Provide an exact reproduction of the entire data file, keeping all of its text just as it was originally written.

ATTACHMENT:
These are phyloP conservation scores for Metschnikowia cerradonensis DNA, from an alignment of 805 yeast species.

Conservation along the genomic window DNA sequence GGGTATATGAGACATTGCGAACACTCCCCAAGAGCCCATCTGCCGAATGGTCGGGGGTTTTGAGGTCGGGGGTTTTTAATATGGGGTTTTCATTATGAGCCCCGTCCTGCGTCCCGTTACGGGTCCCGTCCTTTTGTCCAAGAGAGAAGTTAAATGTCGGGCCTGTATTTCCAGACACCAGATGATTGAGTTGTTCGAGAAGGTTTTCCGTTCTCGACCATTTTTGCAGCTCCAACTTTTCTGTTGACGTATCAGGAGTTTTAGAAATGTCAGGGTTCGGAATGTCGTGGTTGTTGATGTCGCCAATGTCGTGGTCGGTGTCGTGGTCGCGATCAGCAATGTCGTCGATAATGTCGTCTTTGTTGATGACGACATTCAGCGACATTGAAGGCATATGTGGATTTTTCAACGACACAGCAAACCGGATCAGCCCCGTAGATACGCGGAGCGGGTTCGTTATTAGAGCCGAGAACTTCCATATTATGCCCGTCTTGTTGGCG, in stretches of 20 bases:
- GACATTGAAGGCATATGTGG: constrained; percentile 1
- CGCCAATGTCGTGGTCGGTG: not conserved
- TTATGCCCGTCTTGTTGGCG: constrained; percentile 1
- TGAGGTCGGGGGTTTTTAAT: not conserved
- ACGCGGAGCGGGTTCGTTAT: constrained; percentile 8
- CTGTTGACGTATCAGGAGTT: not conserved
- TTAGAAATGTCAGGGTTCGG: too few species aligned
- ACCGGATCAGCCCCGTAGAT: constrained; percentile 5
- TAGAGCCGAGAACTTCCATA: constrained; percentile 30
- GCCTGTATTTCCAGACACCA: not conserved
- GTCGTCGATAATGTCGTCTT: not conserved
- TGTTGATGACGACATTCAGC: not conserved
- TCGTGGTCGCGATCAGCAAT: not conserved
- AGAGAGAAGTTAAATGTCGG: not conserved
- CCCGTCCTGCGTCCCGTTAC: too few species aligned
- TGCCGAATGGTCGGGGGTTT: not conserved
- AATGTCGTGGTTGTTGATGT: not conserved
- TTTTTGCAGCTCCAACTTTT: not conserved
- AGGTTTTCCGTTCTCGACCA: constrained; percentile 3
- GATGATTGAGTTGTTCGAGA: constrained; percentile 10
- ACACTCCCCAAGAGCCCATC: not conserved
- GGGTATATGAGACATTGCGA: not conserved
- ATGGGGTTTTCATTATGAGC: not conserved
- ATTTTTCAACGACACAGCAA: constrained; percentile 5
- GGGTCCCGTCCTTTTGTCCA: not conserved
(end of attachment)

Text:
These are phyloP conservation scores for Metschnikowia cerradonensis DNA, from an alignment of 805 yeast species.

Conservation along the genomic window DNA sequence GGGTATATGAGACATTGCGAACACTCCCCAAGAGCCCATCTGCCGAATGGTCGGGGGTTTTGAGGTCGGGGGTTTTTAATATGGGGTTTTCATTATGAGCCCCGTCCTGCGTCCCGTTACGGGTCCCGTCCTTTTGTCCAAGAGAGAAGTTAAATGTCGGGCCTGTATTTCCAGACACCAGATGATTGAGTTGTTCGAGAAGGTTTTCCGTTCTCGACCATTTTTGCAGCTCCAACTTTTCTGTTGACGTATCAGGAGTTTTAGAAATGTCAGGGTTCGGAATGTCGTGGTTGTTGATGTCGCCAATGTCGTGGTCGGTGTCGTGGTCGCGATCAGCAATGTCGTCGATAATGTCGTCTTTGTTGATGACGACATTCAGCGACATTGAAGGCATATGTGGATTTTTCAACGACACAGCAAACCGGATCAGCCCCGTAGATACGCGGAGCGGGTTCGTTATTAGAGCCGAGAACTTCCATATTATGCCCGTCTTGTTGGCG, in stretches of 20 bases:
- GACATTGAAGGCATATGTGG: constrained; percentile 1
- CGCCAATGTCGTGGTCGGTG: not conserved
- TTATGCCCGTCTTGTTGGCG: constrained; percentile 1
- TGAGGTCGGGGGTTTTTAAT: not conserved
- ACGCGGAGCGGGTTCGTTAT: constrained; percentile 8
- CTGTTGACGTATCAGGAGTT: not conserved
- TTAGAAATGTCAGGGTTCGG: too few species aligned
- ACCGGATCAGCCCCGTAGAT: constrained; percentile 5
- TAGAGCCGAGAACTTCCATA: constrained; percentile 30
- GCCTGTATTTCCAGACACCA: not conserved
- GTCGTCGATAATGTCGTCTT: not conserved
- TGTTGATGACGACATTCAGC: not conserved
- TCGTGGTCGCGATCAGCAAT: not conserved
- AGAGAGAAGTTAAATGTCGG: not conserved
- CCCGTCCTGCGTCCCGTTAC: too few species aligned
- TGCCGAATGGTCGGGGGTTT: not conserved
- AATGTCGTGGTTGTTGATGT: not conserved
- TTTTTGCAGCTCCAACTTTT: not conserved
- AGGTTTTCCGTTCTCGACCA: constrained; percentile 3
- GATGATTGAGTTGTTCGAGA: constrained; percentile 10
- ACACTCCCCAAGAGCCCATC: not conserved
- GGGTATATGAGACATTGCGA: not conserved
- ATGGGGTTTTCATTATGAGC: not conserved
- ATTTTTCAACGACACAGCAA: constrained; percentile 5
- GGGTCCCGTCCTTTTGTCCA: not conserved